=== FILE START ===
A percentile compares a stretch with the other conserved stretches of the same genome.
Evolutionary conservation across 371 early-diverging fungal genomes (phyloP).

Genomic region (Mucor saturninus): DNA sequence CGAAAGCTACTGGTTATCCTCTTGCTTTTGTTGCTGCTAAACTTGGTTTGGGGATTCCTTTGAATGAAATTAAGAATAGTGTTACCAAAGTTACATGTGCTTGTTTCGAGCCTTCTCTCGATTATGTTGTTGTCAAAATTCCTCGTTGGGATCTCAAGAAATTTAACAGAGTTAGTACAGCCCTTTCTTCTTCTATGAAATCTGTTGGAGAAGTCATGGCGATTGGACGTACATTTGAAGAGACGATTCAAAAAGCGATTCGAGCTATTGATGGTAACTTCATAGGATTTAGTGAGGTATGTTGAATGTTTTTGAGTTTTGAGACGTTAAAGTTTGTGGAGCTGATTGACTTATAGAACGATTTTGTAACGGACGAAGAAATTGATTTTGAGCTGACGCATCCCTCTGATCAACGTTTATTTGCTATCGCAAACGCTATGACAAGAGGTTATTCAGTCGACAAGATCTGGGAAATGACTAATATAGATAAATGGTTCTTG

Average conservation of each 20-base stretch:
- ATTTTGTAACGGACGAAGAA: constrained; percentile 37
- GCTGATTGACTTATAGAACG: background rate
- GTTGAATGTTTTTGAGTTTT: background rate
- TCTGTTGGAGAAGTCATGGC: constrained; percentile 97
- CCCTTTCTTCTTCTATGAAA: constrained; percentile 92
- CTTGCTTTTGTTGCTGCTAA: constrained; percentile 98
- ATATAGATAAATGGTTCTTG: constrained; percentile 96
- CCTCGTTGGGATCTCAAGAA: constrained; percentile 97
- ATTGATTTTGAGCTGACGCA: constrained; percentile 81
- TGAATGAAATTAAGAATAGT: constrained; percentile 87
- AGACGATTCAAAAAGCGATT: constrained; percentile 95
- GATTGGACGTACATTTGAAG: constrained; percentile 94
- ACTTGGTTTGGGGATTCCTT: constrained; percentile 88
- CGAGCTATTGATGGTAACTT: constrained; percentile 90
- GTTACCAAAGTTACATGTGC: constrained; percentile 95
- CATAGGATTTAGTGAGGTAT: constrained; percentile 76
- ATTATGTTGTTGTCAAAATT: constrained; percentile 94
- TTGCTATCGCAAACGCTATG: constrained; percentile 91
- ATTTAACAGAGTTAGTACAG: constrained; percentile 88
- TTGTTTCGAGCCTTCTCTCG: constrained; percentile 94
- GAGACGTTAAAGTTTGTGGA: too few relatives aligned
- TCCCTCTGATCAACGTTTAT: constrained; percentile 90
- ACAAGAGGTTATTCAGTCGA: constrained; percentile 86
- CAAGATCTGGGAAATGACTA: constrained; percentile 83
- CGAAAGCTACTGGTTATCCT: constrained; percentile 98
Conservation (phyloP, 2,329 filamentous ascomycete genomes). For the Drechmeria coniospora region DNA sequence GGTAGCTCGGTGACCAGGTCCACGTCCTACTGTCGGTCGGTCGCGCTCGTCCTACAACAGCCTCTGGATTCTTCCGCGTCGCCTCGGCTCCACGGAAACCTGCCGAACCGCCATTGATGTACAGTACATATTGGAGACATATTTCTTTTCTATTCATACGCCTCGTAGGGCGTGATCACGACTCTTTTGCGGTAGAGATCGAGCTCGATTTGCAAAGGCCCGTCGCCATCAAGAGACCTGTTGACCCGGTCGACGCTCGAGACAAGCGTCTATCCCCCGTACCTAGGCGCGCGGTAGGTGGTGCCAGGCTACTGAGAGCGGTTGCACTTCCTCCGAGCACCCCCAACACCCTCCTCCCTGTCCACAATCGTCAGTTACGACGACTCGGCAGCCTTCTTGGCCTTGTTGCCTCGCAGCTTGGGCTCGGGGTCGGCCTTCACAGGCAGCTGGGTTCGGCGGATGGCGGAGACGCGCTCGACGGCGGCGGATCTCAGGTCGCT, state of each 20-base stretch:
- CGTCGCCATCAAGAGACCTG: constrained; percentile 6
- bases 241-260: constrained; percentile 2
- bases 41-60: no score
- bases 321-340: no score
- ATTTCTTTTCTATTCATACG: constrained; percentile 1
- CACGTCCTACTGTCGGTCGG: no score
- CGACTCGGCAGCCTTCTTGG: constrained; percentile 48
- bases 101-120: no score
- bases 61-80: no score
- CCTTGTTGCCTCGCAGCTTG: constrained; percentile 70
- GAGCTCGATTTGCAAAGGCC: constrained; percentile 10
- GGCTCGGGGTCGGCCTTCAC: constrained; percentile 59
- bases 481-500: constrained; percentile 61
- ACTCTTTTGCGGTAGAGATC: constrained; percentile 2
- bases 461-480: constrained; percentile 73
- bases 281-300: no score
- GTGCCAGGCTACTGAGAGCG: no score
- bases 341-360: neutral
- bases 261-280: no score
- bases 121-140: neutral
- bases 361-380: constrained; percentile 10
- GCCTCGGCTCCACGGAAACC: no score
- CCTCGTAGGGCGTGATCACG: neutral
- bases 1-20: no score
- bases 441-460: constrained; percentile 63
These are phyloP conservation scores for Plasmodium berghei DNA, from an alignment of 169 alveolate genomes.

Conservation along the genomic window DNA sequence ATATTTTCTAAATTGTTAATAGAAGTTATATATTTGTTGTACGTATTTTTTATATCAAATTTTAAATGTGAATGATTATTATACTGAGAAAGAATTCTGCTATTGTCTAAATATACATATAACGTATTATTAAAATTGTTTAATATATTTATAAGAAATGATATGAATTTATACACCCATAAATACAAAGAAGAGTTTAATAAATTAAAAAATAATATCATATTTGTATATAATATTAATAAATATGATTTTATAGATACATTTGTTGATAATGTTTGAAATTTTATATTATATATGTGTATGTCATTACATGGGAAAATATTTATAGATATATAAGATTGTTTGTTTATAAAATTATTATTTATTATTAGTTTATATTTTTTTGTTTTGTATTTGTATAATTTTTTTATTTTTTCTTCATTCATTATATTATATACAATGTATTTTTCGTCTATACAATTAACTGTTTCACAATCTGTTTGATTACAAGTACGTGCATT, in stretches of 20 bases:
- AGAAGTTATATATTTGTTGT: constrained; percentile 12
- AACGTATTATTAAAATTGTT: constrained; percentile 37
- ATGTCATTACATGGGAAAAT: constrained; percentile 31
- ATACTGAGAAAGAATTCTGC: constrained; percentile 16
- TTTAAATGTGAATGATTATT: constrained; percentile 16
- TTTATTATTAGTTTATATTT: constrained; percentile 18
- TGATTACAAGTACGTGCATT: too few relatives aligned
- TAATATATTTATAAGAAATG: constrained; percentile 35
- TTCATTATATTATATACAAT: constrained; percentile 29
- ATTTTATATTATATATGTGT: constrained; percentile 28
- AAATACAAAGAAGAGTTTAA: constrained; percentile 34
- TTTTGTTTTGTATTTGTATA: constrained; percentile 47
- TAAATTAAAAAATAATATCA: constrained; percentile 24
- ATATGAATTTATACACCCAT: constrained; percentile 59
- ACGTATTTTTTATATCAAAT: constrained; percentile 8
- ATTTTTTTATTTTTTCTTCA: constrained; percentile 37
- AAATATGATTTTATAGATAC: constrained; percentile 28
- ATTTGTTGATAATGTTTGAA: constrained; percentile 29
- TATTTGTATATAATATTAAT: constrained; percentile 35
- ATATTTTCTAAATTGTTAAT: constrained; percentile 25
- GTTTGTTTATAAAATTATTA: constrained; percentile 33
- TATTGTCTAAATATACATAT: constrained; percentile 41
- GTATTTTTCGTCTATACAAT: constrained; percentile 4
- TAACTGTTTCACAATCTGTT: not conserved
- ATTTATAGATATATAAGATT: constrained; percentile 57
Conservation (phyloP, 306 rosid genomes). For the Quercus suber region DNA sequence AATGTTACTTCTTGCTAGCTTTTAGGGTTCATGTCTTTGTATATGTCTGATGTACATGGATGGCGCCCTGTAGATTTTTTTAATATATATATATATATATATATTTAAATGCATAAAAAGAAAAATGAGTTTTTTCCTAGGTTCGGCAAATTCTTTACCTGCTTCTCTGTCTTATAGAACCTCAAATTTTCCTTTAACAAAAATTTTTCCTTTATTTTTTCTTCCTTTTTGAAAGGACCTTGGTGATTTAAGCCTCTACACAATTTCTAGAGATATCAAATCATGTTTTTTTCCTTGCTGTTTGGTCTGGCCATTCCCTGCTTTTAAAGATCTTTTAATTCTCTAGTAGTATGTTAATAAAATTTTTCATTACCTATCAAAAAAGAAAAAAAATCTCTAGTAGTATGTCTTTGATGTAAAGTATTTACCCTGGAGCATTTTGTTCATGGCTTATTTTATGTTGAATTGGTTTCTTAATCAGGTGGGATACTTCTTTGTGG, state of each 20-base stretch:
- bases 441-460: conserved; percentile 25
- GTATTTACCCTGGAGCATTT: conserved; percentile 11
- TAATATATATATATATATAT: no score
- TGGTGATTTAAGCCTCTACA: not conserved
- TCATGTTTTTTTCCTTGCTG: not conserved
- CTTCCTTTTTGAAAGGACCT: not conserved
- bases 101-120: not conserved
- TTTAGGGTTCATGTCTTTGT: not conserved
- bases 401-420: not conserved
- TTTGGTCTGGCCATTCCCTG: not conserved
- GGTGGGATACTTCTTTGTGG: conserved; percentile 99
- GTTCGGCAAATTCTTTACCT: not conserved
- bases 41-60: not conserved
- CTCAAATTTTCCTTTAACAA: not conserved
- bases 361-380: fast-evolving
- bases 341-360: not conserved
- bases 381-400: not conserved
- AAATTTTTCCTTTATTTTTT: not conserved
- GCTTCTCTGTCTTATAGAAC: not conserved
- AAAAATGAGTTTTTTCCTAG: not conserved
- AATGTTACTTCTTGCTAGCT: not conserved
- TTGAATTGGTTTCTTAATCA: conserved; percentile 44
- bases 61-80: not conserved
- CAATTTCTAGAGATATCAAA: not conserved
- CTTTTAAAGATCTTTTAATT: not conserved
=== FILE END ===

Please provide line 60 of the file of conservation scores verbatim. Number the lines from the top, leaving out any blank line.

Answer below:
- ATGTCATTACATGGGAAAAT: constrained; percentile 31